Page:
Financial institutions in Switzerland may face climate-related financial risks. An evaluation of a firm’s collective conscientiousness for environmental and social factors is collectively called ESG(Economic, Social and Corporate Governance).
It’s mainly a score compiled from data assembled surrounding specific metrics related to intangible assets within the corporation. They are utilised for a myriad of particular purposes with the ultimate motive of measuring components on sustainability and the societal impact of a company or business.
Paris Agreement 2017
The Paris Agreement was signed by Switzerland in 2015 and ratified in 2017. The utmost objective was to ensure that the requirements of the Paris Agreement is fulfilled by Switzerland and contributes to the global efforts to restrict global warming.
The Long-Term Climate Strategy summarises reasonable developments up to 2050 for the buildings, industry, transport, food and agriculture, financial market, waste and synthetic gases and international aviation sectors and defines strategic goals for each sector.
It is aiming to reduce the emission level in every possible industry through adopting specific measures.
Impact on Financial Institutions
In October 2017, the Swiss Confederation committed itself to decrease 50% of greenhouse gas emissions by 2030 and greening the financial system by making financial flows more climate-friendly.
Since then, multiple reports have been published on the possible impact of environmental issues on economies and global financial markets. The reports stated that climate change poses a significant systemic risk to economies.
The Swiss Parliament and the Federal Council are familiar with such risks and the harm from environmental issues, such as climate change or biodiversity loss. These issues can affect the Swiss financial market and the Swiss financial institutions on a macro and micro level.
Climate-related risks lead regulatory discussions concerning the Swiss financial market’s environmental, social and governance issues (ESG or sustainable issues).
In the context of climate-related financial risks, numerous parliamentary initiatives or proposed amendments have subject the role of the financial market FINMA and the Swiss National Bank, including the duty of care of monetary providers.
For this particular subject, various national and international initiatives have been launched.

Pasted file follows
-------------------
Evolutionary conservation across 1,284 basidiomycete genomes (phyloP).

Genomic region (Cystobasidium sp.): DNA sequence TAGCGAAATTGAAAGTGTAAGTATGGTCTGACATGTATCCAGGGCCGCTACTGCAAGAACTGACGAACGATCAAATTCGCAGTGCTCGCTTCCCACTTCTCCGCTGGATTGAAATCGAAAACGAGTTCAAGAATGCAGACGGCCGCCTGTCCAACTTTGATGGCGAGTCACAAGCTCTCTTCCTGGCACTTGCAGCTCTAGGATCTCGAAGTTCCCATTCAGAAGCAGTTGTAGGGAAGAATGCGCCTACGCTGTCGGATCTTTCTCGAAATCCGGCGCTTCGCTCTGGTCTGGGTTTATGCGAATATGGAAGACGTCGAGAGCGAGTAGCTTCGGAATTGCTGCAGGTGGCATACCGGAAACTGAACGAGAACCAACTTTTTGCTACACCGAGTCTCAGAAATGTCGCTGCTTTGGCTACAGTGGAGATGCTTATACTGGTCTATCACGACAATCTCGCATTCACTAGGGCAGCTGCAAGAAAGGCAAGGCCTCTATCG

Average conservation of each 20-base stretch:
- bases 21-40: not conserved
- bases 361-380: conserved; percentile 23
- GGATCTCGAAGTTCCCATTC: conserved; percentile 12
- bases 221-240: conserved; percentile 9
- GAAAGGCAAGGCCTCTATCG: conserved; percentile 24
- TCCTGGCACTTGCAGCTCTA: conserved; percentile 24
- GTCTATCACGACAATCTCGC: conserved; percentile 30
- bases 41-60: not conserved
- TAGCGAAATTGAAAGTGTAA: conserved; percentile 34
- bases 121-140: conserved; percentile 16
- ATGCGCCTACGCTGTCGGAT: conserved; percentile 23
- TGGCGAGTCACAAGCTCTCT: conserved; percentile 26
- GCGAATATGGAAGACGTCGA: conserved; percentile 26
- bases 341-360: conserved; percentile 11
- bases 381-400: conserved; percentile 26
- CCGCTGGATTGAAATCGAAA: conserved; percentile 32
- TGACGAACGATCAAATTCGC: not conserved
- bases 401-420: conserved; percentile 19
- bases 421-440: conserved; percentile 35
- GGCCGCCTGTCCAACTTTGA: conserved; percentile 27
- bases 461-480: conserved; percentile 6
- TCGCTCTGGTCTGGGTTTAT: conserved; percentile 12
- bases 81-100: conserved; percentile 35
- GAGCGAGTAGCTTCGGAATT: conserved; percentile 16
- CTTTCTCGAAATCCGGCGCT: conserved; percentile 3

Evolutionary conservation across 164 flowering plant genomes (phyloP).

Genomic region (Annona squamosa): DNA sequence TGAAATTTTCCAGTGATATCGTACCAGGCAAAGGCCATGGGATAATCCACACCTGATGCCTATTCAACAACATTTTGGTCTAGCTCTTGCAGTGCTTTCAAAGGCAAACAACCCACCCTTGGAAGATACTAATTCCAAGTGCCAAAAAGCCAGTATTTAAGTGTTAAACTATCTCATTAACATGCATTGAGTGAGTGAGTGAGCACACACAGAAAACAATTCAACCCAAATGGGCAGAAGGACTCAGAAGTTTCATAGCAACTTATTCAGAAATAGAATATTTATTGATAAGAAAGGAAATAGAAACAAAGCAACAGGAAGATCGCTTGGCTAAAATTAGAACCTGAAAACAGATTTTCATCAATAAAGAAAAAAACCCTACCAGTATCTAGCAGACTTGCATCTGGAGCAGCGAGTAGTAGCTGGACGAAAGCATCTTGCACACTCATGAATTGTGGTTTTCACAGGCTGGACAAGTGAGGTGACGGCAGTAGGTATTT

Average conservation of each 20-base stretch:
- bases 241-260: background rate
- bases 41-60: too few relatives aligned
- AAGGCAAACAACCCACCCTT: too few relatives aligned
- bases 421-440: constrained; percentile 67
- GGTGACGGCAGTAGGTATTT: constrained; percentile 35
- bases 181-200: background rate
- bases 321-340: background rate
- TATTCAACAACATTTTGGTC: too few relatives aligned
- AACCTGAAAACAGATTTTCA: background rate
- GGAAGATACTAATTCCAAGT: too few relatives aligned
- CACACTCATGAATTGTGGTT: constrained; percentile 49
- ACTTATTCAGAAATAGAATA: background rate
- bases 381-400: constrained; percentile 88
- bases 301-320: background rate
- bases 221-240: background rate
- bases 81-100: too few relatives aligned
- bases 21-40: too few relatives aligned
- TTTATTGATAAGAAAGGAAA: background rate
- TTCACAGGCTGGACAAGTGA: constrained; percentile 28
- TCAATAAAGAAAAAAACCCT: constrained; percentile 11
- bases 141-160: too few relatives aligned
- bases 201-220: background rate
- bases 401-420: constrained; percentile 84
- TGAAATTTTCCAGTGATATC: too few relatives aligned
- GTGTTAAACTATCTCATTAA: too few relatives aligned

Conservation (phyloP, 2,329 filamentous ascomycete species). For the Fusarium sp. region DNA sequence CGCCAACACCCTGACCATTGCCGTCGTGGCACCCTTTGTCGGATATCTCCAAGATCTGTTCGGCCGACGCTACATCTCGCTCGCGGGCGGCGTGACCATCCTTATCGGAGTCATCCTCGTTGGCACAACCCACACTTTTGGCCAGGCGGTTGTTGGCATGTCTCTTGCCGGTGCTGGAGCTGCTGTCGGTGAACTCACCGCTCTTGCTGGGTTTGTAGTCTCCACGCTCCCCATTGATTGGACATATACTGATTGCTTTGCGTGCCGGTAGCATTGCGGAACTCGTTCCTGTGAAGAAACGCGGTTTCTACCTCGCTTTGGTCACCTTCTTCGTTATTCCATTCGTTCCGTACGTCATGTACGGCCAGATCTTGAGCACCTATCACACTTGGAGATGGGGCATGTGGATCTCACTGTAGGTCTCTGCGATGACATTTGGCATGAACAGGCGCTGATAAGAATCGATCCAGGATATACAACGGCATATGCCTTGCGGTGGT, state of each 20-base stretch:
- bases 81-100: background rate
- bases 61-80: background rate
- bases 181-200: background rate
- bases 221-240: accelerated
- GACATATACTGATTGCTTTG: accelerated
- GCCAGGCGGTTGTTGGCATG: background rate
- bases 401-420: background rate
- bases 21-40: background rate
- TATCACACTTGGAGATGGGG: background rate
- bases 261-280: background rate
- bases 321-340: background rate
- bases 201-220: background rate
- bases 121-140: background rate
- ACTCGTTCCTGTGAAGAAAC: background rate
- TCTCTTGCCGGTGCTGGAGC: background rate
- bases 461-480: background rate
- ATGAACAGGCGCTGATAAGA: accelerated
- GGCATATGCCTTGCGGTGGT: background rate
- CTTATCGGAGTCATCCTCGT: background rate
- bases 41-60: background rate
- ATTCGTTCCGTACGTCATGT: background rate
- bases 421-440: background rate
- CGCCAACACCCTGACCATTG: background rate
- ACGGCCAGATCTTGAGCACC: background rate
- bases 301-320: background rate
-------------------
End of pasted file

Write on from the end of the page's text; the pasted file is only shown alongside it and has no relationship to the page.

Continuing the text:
FINMA is involved in work being carried out by the federal authorities on sustainability in the financial economy and supports the analysis conducted by the working group on sustainable finance.
Regulatory measures are being reviewed to maximise the transparency regarding such risk in the financial system. Adding to the fact, the focus should also include the potential risk involving greenwashing in the provision of distribution of financial products and financial services.
In the ongoing discussion regarding the applicable definition of climate policy measures, it is crucial to raise awareness of the corresponding risks among the supervised institutions.
With the help of collective efforts, developing an established practice is still ongoing by the financial institutions and supervisory authorities around the globe.
In general, they aim to create and adopt suitable approaches and instruments to measure and minimise the risks and ensure the transparent disclosure of the corresponding risks.
The Network plays a leading role in this respect for Greening the Financial System (NGFS) in the context of a supervisory authority and central bank.
From 2024, climate-changing reporting is to become mandatory by order of the Swiss Government. For this particular purpose, the government has also laid out some parameters.
The business organisation with total assets or a turnover of more than 40 million francs will be obliged to report climate issues from 2024 publicly.
According to the governments’ outlined parameters, the companies need to include the financial risk it incurs as a result of climate-related activities and disclose the impact of its activities on the climate and environment.